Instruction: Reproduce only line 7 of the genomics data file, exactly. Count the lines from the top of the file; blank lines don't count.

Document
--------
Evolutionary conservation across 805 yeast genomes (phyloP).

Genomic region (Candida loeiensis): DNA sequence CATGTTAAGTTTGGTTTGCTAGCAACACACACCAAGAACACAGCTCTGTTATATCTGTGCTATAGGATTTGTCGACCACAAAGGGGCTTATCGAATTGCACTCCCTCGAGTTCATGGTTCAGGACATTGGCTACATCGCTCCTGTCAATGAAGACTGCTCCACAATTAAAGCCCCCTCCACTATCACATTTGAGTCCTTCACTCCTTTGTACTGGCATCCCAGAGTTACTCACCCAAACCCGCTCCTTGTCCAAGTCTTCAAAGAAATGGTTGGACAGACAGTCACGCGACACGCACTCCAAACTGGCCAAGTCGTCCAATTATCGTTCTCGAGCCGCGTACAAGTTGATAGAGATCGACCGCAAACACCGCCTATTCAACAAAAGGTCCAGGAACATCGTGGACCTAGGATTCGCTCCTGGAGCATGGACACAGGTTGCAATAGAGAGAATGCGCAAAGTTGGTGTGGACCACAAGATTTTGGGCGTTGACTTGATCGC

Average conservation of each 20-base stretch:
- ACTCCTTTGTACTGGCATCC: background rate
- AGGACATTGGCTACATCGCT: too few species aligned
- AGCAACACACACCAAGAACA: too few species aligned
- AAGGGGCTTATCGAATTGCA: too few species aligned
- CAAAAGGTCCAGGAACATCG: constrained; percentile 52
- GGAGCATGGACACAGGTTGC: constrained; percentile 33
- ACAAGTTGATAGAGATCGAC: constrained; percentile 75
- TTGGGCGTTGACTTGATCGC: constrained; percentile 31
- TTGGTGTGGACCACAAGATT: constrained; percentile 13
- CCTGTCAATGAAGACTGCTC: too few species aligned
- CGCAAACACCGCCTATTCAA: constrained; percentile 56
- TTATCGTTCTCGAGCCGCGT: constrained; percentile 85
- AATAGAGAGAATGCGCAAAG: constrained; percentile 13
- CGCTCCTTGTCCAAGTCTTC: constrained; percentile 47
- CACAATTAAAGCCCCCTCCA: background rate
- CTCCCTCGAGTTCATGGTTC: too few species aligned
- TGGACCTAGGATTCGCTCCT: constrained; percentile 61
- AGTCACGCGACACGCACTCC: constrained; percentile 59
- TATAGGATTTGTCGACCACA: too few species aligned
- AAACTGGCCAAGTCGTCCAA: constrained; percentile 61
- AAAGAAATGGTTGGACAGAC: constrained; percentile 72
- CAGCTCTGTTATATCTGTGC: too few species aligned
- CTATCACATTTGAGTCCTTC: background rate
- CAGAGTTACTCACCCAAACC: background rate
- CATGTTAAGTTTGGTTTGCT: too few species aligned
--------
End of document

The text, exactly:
- AAGGGGCTTATCGAATTGCA: too few species aligned